Pashinyan points to lingering Armenia-Azerbaijan differences

In an interview with Radio Free Europe on Friday, Pashinian said the key differences concern not only Nagorno-Karabakh but also territorial and security guarantees.
“We are still unable to reach agreement in the draft peace agreement on the wording that will give us confidence that Azerbaijan recognizes 29,800 square kilometers of Armenia” within its Soviet-era borders, he said.
Pashinian also highlighted the need for guarantees as “any agreement, even the most unambiguously written one, allows for interpretations.”
Despite US Secretary of State Antony Blinken’s optimism that “with additional goodwill, flexibility, and compromise, an agreement is within reach,” Pashinian assessed the progress as minimal.
“While the difference between the sides was one kilometer before, now it is 990 meters. It is progress, but there is still a huge difference,” he said.
Pashinian reiterated Armenia’s position that the issue of the rights and security of Nagorno-Karabakh’s Armenians should be discussed in a dialogue between Baku and Stepanakert with international engagement.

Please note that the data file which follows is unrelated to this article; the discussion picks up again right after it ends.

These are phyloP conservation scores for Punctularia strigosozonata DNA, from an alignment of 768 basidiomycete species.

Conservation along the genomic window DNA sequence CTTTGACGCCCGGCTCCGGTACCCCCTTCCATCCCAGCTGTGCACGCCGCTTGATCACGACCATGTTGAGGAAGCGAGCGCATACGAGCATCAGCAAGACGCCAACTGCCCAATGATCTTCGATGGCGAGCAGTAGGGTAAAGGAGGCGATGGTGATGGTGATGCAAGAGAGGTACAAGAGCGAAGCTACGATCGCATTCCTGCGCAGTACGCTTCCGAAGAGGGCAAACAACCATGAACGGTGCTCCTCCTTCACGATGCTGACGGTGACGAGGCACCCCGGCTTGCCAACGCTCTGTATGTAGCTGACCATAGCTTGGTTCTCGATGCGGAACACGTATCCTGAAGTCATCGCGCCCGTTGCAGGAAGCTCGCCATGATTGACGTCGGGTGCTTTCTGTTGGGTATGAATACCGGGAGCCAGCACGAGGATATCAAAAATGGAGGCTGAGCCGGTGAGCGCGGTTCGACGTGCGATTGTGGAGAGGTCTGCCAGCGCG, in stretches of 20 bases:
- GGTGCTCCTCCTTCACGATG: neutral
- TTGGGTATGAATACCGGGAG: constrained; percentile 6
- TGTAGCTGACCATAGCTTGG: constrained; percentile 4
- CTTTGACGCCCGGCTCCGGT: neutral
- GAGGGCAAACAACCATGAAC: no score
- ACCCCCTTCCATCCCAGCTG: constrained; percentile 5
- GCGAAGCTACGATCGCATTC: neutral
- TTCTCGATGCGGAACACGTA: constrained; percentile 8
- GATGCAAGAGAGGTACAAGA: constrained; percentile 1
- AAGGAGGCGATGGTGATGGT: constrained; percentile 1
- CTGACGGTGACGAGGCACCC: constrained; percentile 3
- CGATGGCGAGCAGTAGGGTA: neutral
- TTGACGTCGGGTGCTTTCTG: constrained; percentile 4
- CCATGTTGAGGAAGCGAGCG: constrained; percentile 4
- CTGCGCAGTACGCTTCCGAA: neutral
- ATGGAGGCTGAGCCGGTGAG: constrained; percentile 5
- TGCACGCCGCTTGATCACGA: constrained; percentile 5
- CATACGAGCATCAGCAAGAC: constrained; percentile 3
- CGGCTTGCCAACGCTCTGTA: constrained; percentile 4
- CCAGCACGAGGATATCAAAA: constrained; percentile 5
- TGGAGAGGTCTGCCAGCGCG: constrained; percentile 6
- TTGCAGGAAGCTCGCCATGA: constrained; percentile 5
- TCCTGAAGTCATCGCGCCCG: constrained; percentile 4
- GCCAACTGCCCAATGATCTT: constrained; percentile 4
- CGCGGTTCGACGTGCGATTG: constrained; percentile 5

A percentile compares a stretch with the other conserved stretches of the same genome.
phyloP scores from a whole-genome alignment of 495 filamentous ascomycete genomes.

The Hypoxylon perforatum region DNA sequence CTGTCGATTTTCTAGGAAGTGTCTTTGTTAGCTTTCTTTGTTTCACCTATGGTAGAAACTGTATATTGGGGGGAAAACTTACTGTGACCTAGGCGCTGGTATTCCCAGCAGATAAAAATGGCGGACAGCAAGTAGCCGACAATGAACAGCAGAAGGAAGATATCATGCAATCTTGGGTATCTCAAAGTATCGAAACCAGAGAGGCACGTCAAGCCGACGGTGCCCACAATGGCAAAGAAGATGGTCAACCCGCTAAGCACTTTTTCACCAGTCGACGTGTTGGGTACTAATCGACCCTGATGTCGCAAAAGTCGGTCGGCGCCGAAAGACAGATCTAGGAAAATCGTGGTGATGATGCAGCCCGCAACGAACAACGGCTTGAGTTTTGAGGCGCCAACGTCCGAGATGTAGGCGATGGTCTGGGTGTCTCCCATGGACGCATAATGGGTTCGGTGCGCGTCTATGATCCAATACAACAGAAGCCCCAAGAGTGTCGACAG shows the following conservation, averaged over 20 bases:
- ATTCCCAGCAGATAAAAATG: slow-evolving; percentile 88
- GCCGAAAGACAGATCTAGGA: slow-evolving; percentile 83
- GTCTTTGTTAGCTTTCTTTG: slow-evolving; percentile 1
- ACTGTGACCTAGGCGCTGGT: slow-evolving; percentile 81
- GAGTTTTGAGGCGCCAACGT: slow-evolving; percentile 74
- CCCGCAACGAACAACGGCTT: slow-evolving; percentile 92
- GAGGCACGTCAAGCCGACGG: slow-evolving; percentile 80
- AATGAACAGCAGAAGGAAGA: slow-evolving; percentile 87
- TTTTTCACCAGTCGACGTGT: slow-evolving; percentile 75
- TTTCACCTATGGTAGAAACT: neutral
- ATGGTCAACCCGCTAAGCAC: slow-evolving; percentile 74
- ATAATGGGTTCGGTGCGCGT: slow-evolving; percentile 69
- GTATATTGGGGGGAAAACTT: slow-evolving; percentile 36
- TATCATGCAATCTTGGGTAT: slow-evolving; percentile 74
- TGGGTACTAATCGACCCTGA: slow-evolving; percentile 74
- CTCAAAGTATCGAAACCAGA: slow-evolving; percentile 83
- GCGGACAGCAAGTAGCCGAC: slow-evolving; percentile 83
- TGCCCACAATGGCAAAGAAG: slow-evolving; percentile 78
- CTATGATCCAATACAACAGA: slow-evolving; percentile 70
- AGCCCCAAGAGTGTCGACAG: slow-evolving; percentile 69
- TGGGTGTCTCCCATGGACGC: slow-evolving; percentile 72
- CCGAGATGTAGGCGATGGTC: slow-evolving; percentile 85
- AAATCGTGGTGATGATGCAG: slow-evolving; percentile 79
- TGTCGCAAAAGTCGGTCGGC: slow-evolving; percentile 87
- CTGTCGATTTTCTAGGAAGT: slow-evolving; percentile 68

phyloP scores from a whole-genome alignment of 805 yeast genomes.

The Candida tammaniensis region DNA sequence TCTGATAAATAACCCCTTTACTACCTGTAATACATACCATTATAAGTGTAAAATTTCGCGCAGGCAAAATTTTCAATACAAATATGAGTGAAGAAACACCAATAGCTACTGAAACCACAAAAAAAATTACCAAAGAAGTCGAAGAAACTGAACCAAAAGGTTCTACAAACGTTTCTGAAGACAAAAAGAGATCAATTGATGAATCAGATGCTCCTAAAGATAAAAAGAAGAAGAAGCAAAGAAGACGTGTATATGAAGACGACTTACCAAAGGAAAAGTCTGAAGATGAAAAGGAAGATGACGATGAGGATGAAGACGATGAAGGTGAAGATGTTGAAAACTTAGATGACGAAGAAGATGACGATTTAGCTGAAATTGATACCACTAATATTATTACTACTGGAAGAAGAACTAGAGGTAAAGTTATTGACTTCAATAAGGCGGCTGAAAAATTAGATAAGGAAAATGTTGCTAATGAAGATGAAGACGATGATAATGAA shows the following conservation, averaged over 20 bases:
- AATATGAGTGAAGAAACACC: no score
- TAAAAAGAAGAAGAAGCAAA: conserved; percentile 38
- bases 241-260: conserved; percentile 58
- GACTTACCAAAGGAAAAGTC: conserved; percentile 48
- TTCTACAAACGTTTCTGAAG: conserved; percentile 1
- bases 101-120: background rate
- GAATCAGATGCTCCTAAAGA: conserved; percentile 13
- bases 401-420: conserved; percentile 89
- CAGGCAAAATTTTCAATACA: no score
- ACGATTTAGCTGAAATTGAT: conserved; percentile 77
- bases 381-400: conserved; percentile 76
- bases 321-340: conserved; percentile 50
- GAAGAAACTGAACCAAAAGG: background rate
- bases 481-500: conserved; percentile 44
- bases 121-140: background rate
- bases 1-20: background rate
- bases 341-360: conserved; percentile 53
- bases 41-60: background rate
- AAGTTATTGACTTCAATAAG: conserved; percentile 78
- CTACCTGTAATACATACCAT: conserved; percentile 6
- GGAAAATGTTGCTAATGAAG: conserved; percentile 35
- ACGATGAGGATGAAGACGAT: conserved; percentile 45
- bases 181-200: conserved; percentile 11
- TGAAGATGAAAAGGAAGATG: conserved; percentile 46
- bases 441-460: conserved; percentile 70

“Otherwise, this topic and agenda can simply be forgotten by Azerbaijan,” he said, adding that there are different interpretations in Yerevan and Baku on how to address the rights of Nagorno-Karabakh’s Armenians.
He also said that both international and local mechanisms should be applied to such matters as the withdrawal of troops and the establishment of a demilitarized zone.
Pashinian said the discussion that started in Washington can continue in Moscow, denying claims there are differing “Western” and “Russian” drafts.
The six-week war in which Azerbaijan regained all the Armenian-controlled areas outside of Nagorno-Karabakh as well as chunks of territory inside the Soviet-era autonomous region ended with a Russian-brokered cease-fire under which Moscow deployed about 2,000 troops to serve as peacekeepers.
Tensions along the restive Armenian-Azerbaijani border and around Nagorno-Karabakh leading to sporadic fighting and loss of life have persisted despite the cease-fire and the presence of Russian troops.
They flared anew last month when Azerbaijan installed a road checkpoint at the start of the Lachin Corridor, the only route linking Armenia to Nagorno-Karabakh.
Armenia says the checkpoint, set up on April 23, is a violation of the cease-fire. Azerbaijan insists it established it in response to what it says were Armenian military supplies to Nagorno-Karabakh. Armenia denies that accusation.

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